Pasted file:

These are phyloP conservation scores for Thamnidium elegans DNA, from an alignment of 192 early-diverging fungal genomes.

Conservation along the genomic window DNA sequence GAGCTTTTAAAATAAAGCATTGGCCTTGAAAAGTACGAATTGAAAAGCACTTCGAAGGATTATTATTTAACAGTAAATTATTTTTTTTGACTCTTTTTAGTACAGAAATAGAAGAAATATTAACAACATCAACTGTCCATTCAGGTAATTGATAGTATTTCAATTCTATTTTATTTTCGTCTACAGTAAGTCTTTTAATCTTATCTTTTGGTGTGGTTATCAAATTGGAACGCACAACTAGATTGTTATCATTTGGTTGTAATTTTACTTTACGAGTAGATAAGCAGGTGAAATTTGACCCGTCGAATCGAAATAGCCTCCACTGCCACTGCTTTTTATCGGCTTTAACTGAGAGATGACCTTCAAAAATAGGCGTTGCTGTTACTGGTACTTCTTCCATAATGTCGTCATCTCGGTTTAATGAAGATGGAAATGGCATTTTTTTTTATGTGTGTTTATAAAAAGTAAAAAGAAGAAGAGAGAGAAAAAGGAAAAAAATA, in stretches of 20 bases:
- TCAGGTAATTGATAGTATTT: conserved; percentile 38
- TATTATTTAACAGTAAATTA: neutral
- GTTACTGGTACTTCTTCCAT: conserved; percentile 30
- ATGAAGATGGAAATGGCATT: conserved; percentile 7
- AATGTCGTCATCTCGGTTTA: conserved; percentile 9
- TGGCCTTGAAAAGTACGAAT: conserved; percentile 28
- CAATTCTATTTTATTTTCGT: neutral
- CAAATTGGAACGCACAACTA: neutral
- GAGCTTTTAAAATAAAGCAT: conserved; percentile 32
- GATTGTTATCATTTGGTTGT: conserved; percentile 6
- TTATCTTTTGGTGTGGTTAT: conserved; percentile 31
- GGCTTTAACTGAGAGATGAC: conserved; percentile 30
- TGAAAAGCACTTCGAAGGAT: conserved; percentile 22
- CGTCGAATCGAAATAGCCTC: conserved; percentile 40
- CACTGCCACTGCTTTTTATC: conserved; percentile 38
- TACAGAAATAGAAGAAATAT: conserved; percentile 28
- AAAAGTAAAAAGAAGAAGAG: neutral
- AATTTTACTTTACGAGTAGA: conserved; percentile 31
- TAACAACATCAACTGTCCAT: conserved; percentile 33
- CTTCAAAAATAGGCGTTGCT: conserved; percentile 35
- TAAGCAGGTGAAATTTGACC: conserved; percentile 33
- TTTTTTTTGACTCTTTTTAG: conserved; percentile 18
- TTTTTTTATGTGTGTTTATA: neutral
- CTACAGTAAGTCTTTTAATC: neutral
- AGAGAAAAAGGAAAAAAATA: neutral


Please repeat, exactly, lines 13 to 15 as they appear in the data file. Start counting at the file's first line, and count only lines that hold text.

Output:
- TTATCTTTTGGTGTGGTTAT: conserved; percentile 31
- GGCTTTAACTGAGAGATGAC: conserved; percentile 30
- TGAAAAGCACTTCGAAGGAT: conserved; percentile 22